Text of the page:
Fritz Horn (pilot)

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Fritz Horn (born December 13, 1896 in Brandenburg (Havel) ; † May 2, 1963 in Mosigkau (?) ) Was a pilot and pioneer in civil aviation .


He was born as the fourth child of the woodworker Friedrich Horn. After attending elementary and middle school, he began an apprenticeship as an electrical mechanic in 1911. After graduating in 1914, he found a job as a fitter at Hansa & Brandenburgische Flugzeugwerke AG , where he was soon transferred to the airport there as a fitter . There he had the first opportunity in 1915 to fly as a passenger in an Etrich Taube . In 1916, Horn moved to the branch of AGO Flugzeugwerke in Berlin-Johannisthal . There he received his draft and served as a chief fitter on a field airfield. After the end of the First World War he worked in 1919 with the border pilots. There he taught himself to fly and was allowed to do workshop flights a little later.

In 1921 he moved again, this time to Königsberg to Lloyd Ostflug. There he received his license No. 54 as a commercial pilot from the Ministry of Transport, after he had repaired and repatriated a company aircraft that had landed in Lithuania. In January 1922 Horn got a job as a foreman at Junkers in Dessau and was dismissed a little later as head of the aircraft yard in Danzig . There he was involved in setting up the Danzig – Warsaw – Lviv airline and some flight routes to the east. In 1923 Horn moved to Budapest on behalf of Junkers, where he worked for the airline Aeroexpress as a foreman and pilot until 1925.

In the same year he went back to Dessau and took a Junkers G 23 (WNr. 843, registration S-AAAK) there from June 20 to 25, 1925 on the so-called seven-state flight Berlin / Tempelhof − Danzig − Malmö − Copenhagen − Zurich − Vienna −Berlin / Tempelhof, which only passed through six states. Over the next two years, Horn worked internationally as a specialist for Junkers in Portugal, Argentina, Brazil and Chile. In 1927 he returned to Budapest and helped set up the Bunavad airline. In total, he set three world records. During one of his stopovers in Dessau on April 24, 1927, he flew a combined distance and endurance world record with a Junkers G 24 . With a payload of 1000 kg, he flew 2020 km at 140 km / h average speed in 14 h 23 min 45 s. In the same year he officially received the title of flight captain.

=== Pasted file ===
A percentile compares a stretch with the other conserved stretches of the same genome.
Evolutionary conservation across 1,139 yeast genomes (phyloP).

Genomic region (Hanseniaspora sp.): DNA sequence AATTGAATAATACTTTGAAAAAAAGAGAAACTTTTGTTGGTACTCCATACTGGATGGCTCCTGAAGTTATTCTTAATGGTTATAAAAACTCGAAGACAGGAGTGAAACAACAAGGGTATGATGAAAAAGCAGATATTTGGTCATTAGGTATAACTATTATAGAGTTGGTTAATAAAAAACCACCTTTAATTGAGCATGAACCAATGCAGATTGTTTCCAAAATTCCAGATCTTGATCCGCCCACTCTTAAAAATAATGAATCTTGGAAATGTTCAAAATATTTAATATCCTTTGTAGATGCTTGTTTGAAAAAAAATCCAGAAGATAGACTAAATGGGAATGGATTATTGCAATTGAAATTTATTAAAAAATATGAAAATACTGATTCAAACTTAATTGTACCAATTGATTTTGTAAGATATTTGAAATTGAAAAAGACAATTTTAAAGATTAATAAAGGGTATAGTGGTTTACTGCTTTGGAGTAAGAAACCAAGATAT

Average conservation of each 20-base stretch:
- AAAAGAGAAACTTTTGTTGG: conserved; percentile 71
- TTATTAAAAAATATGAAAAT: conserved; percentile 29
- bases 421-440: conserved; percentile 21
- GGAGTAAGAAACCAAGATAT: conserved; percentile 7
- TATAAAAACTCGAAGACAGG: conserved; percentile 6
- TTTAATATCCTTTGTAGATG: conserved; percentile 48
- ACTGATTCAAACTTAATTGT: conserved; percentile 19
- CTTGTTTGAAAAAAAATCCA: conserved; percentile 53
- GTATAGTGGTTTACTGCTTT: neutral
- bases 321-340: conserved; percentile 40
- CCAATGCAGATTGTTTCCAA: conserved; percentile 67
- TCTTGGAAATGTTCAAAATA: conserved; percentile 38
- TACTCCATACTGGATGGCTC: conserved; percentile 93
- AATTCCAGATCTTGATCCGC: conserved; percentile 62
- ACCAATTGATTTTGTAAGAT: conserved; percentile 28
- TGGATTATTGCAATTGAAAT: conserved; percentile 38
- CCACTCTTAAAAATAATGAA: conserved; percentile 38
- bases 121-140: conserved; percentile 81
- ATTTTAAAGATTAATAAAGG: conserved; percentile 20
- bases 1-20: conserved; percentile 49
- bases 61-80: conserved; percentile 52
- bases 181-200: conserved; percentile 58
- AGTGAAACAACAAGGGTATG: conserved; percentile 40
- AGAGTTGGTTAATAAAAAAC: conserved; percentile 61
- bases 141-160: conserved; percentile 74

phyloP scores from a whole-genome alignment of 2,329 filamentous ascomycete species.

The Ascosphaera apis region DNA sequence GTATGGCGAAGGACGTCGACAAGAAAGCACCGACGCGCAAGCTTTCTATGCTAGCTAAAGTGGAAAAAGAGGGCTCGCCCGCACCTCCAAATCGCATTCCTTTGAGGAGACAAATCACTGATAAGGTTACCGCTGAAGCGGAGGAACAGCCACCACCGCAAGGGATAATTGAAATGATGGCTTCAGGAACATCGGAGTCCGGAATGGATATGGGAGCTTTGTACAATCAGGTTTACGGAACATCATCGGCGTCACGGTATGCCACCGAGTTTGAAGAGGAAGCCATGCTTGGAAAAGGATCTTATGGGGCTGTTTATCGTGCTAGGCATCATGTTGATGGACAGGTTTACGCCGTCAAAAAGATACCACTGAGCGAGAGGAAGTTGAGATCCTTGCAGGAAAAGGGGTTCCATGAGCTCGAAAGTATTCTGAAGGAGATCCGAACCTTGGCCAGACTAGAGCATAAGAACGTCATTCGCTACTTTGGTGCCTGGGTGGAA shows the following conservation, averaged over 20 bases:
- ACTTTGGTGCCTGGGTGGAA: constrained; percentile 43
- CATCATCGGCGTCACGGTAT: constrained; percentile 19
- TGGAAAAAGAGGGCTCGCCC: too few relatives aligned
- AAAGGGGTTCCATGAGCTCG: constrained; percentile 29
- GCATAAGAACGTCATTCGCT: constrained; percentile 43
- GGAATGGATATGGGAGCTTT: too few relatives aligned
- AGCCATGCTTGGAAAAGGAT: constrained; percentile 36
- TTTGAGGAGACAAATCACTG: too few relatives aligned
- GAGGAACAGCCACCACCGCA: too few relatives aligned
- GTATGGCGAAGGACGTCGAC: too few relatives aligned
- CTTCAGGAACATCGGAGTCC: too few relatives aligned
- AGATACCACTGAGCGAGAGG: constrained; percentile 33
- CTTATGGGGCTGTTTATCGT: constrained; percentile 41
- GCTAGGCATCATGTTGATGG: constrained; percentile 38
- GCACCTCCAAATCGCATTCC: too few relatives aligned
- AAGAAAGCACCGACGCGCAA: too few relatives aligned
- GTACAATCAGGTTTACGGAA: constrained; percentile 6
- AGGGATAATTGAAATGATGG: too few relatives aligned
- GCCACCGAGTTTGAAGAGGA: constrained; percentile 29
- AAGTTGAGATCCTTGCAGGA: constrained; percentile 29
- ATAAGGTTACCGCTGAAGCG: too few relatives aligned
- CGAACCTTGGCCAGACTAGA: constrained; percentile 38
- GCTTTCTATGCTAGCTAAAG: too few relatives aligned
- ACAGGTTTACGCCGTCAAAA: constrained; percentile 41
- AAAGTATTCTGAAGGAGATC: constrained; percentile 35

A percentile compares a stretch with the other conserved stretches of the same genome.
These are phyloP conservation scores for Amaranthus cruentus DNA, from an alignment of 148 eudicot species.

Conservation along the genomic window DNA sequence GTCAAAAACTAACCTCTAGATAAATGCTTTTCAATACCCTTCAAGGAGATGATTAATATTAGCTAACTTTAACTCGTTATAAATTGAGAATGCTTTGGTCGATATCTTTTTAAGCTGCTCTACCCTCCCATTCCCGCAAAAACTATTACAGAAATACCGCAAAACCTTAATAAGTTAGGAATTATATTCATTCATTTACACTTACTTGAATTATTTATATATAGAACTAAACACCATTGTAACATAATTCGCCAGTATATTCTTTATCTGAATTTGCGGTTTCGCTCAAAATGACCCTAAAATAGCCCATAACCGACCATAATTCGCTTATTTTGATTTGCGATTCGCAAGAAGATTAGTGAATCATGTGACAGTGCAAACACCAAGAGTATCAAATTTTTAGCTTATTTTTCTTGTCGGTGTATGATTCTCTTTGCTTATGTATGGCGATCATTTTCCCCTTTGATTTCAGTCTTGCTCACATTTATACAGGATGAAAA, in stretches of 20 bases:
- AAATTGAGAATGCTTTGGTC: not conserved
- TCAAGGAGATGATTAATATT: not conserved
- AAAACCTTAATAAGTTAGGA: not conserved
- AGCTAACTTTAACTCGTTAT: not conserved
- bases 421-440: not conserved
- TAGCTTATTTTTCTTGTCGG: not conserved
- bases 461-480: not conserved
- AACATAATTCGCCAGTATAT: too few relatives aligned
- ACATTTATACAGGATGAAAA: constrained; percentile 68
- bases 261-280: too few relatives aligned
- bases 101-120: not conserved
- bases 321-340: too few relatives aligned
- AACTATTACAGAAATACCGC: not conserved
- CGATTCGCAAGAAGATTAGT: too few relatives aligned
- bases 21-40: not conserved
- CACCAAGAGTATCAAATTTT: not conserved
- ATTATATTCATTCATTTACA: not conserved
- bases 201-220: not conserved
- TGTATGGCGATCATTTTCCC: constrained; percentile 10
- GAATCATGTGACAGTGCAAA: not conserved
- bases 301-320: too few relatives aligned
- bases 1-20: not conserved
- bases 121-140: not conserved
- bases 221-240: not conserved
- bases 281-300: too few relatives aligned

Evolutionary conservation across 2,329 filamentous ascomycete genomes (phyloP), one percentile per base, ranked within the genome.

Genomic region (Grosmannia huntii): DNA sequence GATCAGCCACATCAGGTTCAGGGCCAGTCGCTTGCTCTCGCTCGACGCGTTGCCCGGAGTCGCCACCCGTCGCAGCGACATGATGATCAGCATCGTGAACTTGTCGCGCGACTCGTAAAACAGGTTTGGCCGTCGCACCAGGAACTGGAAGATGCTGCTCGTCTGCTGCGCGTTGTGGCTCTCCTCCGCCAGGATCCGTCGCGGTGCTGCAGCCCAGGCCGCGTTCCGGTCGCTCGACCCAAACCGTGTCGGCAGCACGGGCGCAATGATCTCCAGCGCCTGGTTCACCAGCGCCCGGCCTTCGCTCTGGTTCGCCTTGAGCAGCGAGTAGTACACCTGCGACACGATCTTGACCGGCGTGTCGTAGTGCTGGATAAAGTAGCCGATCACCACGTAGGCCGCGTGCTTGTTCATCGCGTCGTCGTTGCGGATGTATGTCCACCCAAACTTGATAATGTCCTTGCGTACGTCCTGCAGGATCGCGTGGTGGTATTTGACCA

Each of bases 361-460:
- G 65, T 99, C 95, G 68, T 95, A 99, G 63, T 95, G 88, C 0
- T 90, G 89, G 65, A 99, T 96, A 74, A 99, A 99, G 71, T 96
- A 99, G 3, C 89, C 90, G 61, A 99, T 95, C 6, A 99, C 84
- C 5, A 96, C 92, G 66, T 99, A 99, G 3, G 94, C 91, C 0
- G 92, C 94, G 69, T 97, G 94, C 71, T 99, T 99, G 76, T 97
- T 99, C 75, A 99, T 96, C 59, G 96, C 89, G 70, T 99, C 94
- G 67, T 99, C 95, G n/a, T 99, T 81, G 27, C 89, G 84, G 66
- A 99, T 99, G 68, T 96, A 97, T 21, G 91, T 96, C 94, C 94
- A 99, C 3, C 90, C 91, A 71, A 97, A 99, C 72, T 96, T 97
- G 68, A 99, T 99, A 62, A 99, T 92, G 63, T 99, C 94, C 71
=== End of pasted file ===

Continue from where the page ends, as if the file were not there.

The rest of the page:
From 1929 to 1937 he lived in China in order to set up the civil "Eurasia flight service" on behalf of Lufthansa . During this time he flew 75,000 kilometers as a pilot. He then went back to Dessau in 1937, but shortly after moved to South Africa as an instructor for Junkers aircraft. At the beginning of the Second World War , Horn was interned with his family. In 1944 Horn was released in exchange for an exchange and went back to Dessau, where he first came into contact with this new type of drive while building jet turbines. After the end of the war, he was temporarily appointed mayor of Mosigkau by the American occupying forces.After Dessau had become part of the Soviet occupation zone, he returned to the Junkers factory and set up a department for mechanical and hydraulic tests with several other former employees. In October 1946 he was brought with his family and other Junkers employees as part of the Ossawakim operation to Podberesje in the Soviet Union , where in OKB -1 as deputy head of Department 4 for mechanical and hydraulic tests, which had been dismantled and also sent , to work.

In 1953 Horn returned to the GDR and became technical director of the Dresden aircraft factory, which was under construction, as well as organizational director of the connected airport . From July 1, 1955 until his retirement in autumn 1959, he held the position of director for flight operations and flight safety in Berlin-Schönefeld . In 1956/57 he traveled again to the Soviet Union to look after the participants in the GDR's first commercial pilot course at the “ Aeroflot Higher Aviation School ” in Ulyanovsk .


  • Rudi Neuendorf: "Papa" Horn . In: Aviator Calendar of the GDR 1982 . Military Publishing House, Berlin 1981, p. 79-86 .
  • Jörn Lehweß-Litzmann: The founders of GDR aviation . Military Publishing House, Berlin 2010, ISBN 978-3-360-02703-0 .


A street at Berlin Brandenburg Airport was named after Fritz Horn.

Individual evidence

  1. ^ Günter Schmitt: Junkers and his planes. Transpress, Berlin, 1986, ISBN 3-344-00065-9 , pp. 101-102
  2. Karl Morgenstern (dpa): Pilots with party book In: Spiegel online from September 10, 2008
  3. ^ Günter Schmitt: Junkers and his aircraft , Transpress, Berlin, 1986, ISBN 3-344-00065-9 , p. 103 and p. 122
  4. Dmitri Alexejewitsch Sobolew: German traces in Soviet aviation history. Mittler, Hamburg; Berlin; Bonn, 2000, ISBN 3-8132-0675-0 , p. 268 "List of German aircraft, engine and equipment specialists who worked in Soviet plants and locations from 1946 to 1953/1954."
  5. ^ Franz Spur: Military transport aircraft Dessau – Dresden. A contribution to the 35-year history of the GDR transport aviation. AeroLit, Diepholz 2002, ISBN 3-935525-08-7 , pp. 15-17